CCAP in the News
The Des Moines Register interviewed Jonathan Robe for an article on mandatory student fees:
Greater scrutiny of all college costs, including fees, will continue as long as the economy flounders, said Jonathan Robe, a research fellow at the Center for College Affordability and Productivity in Washington, D.C.
Universities can use fees as a way to raise revenue with less public scrutiny than tuition increases receive, or as a way around tuition caps instituted by legislatures in states such as Ohio, he said.
For the 2011-12 school year, Iowa’s universities publicized a 5 percent tuition increase for Iowa students. But at ISU, for example, combined tuition and fees increased 7 percent. The year before, average tuition costs increased 6 percent. But at the U of I, tuition and fees combined jumped nearly 9 percent.
“Public universities know they’ll suffer some sort of negative public perception for tuition increases, and they can avoid that by minimizing tuition increases if they can increase student fees,” Robe said.
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The Fiscal Times also references a report by CCAP on student fees:
Fees assessed to students can include processing fees, technology fees, lab fees, student activity fees and athletic fees. In a report by the Center for College Affordability and Productivity (CCAP) conducted in January 2011, mandatory fees can add as much as 25 percent to the cost of tuition. Student fees at four-year public universities averaged more than $1,700 per year in 2008, the last year figures are available, according to the Department of Education. That’s up more than 36 percent, even after being adjusted for inflation, since 2000.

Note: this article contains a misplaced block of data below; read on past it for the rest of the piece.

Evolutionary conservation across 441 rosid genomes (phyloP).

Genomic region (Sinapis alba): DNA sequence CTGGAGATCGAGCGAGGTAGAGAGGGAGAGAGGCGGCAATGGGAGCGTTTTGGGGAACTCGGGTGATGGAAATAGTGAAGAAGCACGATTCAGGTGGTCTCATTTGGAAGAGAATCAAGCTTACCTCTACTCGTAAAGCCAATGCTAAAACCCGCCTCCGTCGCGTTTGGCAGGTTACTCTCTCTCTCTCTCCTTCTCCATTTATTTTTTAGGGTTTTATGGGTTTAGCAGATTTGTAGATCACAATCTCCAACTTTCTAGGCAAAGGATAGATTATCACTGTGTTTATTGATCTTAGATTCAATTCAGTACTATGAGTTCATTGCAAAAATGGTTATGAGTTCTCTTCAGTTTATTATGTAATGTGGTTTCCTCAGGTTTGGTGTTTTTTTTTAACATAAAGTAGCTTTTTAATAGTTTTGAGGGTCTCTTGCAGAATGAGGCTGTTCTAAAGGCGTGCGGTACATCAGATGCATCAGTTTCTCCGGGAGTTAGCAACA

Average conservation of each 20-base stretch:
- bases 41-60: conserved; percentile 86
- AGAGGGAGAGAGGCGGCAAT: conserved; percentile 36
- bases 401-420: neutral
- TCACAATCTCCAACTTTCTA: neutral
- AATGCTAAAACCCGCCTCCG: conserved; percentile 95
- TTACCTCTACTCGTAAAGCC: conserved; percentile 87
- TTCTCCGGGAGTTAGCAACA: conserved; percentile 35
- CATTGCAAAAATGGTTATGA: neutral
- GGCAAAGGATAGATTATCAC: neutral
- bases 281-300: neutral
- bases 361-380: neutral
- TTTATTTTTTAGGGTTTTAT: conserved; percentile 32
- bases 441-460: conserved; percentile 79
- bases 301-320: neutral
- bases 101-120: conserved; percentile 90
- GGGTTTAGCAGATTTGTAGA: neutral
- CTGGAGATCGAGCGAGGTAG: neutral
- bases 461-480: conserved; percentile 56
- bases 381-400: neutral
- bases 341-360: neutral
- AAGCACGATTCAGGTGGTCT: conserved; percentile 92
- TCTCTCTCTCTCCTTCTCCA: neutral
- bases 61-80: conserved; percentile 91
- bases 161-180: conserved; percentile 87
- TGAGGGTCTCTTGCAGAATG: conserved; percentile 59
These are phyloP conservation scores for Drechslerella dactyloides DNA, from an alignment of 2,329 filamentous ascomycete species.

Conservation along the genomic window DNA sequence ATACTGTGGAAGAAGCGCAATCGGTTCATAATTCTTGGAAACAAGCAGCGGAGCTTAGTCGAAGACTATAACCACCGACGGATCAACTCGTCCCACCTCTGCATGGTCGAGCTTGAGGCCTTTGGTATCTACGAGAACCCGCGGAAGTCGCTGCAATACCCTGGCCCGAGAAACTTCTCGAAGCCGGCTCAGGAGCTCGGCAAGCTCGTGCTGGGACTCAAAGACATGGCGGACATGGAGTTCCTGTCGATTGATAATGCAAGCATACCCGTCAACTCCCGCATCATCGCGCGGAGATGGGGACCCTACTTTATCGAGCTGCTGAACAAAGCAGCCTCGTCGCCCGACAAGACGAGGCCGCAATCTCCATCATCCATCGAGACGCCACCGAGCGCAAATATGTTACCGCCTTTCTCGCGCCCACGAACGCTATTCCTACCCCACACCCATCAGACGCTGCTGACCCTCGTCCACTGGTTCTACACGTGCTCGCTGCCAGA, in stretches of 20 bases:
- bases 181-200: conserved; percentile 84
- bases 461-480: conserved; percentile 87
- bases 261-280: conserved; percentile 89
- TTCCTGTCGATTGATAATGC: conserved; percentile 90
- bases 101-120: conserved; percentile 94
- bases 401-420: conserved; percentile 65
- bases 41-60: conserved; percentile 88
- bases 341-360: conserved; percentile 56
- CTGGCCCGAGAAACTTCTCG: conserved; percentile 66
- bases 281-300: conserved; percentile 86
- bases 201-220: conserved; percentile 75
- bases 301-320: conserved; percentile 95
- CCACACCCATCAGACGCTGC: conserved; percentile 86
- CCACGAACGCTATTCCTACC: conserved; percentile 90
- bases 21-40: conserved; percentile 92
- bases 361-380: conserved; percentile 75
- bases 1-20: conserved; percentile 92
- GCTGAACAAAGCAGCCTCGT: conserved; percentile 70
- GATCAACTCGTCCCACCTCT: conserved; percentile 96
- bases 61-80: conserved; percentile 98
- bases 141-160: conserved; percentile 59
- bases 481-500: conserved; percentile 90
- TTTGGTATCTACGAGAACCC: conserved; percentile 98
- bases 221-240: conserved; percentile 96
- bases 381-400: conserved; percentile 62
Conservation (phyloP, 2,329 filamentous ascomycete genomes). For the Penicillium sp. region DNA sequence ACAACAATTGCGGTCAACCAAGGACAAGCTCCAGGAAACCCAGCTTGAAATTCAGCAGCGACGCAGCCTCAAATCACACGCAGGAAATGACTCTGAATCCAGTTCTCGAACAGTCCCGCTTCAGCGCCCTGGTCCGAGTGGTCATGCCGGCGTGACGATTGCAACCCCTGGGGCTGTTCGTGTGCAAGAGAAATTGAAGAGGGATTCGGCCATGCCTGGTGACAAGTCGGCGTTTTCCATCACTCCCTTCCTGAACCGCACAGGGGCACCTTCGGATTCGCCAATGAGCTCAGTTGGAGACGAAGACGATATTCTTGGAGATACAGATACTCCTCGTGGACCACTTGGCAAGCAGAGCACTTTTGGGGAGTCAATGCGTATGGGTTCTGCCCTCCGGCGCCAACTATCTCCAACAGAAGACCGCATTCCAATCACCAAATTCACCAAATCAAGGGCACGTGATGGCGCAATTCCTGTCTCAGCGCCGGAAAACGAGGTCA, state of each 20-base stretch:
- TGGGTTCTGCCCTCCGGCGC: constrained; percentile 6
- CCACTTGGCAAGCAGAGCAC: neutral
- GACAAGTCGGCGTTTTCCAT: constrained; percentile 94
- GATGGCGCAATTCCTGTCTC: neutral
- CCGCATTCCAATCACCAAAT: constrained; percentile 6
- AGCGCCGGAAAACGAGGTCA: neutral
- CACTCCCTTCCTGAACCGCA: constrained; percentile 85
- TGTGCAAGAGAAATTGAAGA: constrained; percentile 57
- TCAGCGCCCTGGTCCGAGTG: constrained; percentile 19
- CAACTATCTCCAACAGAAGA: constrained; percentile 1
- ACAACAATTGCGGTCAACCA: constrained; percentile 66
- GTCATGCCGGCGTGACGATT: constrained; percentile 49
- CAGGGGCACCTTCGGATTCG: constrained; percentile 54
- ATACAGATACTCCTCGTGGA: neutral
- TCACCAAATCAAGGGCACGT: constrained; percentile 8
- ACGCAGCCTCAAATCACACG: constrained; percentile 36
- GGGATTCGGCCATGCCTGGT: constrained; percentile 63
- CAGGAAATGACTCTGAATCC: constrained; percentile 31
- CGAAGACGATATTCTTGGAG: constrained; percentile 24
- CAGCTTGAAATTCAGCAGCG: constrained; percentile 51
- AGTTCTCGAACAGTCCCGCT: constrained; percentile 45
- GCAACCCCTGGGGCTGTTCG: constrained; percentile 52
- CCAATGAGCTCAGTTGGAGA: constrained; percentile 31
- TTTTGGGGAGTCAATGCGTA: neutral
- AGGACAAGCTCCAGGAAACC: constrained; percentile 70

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Richard Vedder wrote an opinion for Bloomberg that’s generated a considerable amount of buzz about colleges offering remedial education:
The bigger problem is that colleges admit students unlikely to succeed in the first place. Taking in subpar students leads to a “dumbing-down” of the curriculum for everyone. That may be why studies (such as “Academically Adrift” by Richard Arum and Josipa Roksa) found little evidence that students were learning a whole lot or mastering critical-thinking skills in their college years.
U.S. colleges should not take hundreds of thousands of ill- prepared students and put them through ineffective remedial- education programs only to see them fail to graduate while running up significant college-loan debt. Instead, they should be encouraged — through the tightening of federal loan policies and other accountability incentives — to become more selective in their admission practices and reject students who show on tests, such as the ACT readiness exams, that they are not ready for college work.
Many of these academically marginal students might excel in non-college-degree vocational programs that teach skills in relatively high-demand jobs, which pay reasonably well.
In today’s economy, why is a bachelor’s degree in marketing more valuable than training in high-tech manufacturing?
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An opinion in the San Francisco Gate on President Obama’s education agenda heavily quotes Richard Vedder:
There is no reason a qualified poor kid cannot get into college in the United States simply because of money. Richard J. Vedder[sic], director of Ohio University’s Center for College Affordability and Productivity, told me that Obama is correct, “people might get an acceptance at a relatively expensive private school that they can’t afford to go to.” But if students are accepted into one college, they can get into another, more affordable college, such as a community college, where Pell Grants cover tuition.
“If he’s saying that not everyone can get into whatever college they want to get into, he’s probably right,” Vedder said. “I’m not sure that the American people would agree that every student should be able to get into the school they want.” As an example, he mentioned Harvard.
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The Huffington Post aired a live segment on remedial education with Richard Vedder’s participation.